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November 5, 2009

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Home » Sports » Sailing

BMW Oracle's trimaran snaps in Pacific Ocean

THE 60-meter mast on the monster trimaran that will represent the United States in the America's Cup came crashing down during a sail on the Pacific Ocean on Tuesday, snapping in two as it hit the rear beam.

None of the crew were injured in the mishap, which happened some 30 to 50 kilometers off Point Loma, BMW Oracle Racing helmsman Jimmy Spithill said after the 27-by-27-meter boat was towed back to its downtown berth at dusk.

"We're obviously pretty fortunate," Spithill said. "The boat itself, the actual platform, is in relatively good shape. The most important thing is getting back on shore with all the guys, and the crew safe."

BMW Oracle Racing, owned by Oracle Corp's Larry Ellison, is scheduled to face two-time defending champion Alinghi of Switzerland in a best-of-three showdown beginning February 8.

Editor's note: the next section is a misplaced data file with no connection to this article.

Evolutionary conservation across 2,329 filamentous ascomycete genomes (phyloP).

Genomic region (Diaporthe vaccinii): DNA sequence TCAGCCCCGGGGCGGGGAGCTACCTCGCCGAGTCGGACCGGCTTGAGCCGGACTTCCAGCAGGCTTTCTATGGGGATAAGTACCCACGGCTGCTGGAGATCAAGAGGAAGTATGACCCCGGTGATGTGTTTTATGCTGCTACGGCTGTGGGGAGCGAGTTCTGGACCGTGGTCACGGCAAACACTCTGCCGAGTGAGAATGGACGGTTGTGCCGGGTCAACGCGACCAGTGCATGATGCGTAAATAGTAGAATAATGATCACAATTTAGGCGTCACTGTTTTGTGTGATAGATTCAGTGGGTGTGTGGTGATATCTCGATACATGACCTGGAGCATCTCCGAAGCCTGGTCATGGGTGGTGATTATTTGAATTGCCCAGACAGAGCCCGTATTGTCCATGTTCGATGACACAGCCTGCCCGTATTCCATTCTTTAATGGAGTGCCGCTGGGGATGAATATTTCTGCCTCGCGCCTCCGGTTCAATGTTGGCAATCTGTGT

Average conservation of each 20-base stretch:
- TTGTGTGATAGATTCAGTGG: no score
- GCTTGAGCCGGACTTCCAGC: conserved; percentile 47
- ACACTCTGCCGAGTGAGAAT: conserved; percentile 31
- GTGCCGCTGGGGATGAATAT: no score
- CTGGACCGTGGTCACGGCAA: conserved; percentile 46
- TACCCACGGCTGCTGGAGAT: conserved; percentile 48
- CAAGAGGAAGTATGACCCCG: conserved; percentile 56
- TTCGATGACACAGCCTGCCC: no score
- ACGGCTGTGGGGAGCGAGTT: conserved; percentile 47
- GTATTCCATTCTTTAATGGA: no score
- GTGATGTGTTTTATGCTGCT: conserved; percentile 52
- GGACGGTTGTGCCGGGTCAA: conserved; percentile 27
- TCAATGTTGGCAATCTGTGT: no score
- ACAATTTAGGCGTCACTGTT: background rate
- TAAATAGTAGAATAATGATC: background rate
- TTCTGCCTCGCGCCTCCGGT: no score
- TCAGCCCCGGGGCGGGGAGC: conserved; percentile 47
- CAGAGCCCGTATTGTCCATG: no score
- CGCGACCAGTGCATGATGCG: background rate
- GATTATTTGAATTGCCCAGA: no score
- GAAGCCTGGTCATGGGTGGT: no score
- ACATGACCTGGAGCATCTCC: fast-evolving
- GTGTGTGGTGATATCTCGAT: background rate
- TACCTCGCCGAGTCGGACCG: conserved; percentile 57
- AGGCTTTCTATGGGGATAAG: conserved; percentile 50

The American syndicate has two other masts. The one that broke on Tuesday is believed to have cost US$10 million. A tender towed the biggest section, about 45 meters, back to port. There's a chance the mast can be repaired.

Spithill said the boat was on starboard tack when the carbon-fiber mast fell across the aft beam.

"It happened so quick. It obviously was very, very violent, quite a big shock when it went," Spithill said. "But really, everyone was calm. The support crew acted well and were able to get things all under control."

Spithill said he wasn't sure when the boat will be back in the water. He said the syndicate will look at on-board video and load data to figure out why the mast came down.

Spithill doesn't think it will be more than a temporary setback. The shore crew began working on the boat as soon as it was back in its berth.

"Obviously we've got to re-look at the program, but I think we're a strong team," Spithill said. "It'll be a real test for the team but I've got an idea we'll be able to bounce back and be ready in February."

The spar is under tremendous loads as it supports a mainsail that's twice as big as a Boeing 747's wing.


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